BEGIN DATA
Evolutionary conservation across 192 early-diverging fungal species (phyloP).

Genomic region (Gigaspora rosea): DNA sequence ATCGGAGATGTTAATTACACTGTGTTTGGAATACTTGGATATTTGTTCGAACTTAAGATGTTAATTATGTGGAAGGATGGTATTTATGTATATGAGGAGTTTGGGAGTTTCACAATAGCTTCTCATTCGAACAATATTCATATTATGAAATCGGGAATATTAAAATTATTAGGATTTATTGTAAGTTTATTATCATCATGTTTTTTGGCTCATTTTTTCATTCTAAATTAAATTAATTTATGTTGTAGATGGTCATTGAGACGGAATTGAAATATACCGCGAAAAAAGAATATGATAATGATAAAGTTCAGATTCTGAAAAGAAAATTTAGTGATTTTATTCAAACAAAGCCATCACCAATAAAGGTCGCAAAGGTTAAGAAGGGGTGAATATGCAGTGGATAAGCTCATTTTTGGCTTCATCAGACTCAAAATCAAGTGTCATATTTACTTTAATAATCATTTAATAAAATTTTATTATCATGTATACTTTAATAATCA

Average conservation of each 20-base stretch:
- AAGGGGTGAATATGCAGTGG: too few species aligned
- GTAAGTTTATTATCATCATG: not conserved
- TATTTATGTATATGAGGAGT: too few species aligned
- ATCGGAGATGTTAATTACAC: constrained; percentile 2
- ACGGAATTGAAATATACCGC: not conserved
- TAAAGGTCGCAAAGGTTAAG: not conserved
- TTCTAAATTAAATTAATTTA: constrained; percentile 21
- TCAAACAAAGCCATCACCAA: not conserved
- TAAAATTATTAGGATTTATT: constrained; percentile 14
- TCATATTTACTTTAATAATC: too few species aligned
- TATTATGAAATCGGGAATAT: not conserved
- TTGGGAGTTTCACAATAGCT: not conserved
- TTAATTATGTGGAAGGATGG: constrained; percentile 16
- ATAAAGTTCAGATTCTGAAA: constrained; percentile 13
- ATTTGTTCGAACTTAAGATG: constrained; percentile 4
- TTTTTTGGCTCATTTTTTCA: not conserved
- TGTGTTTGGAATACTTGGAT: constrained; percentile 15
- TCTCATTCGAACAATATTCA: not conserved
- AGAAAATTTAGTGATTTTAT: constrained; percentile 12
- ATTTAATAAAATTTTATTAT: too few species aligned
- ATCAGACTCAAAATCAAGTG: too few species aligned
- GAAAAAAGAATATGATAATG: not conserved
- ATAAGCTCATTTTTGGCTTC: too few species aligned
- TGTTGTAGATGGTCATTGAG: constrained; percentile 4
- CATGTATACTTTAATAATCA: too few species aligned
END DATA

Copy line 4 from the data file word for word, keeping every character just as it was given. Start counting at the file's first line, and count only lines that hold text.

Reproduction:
- AAGGGGTGAATATGCAGTGG: too few species aligned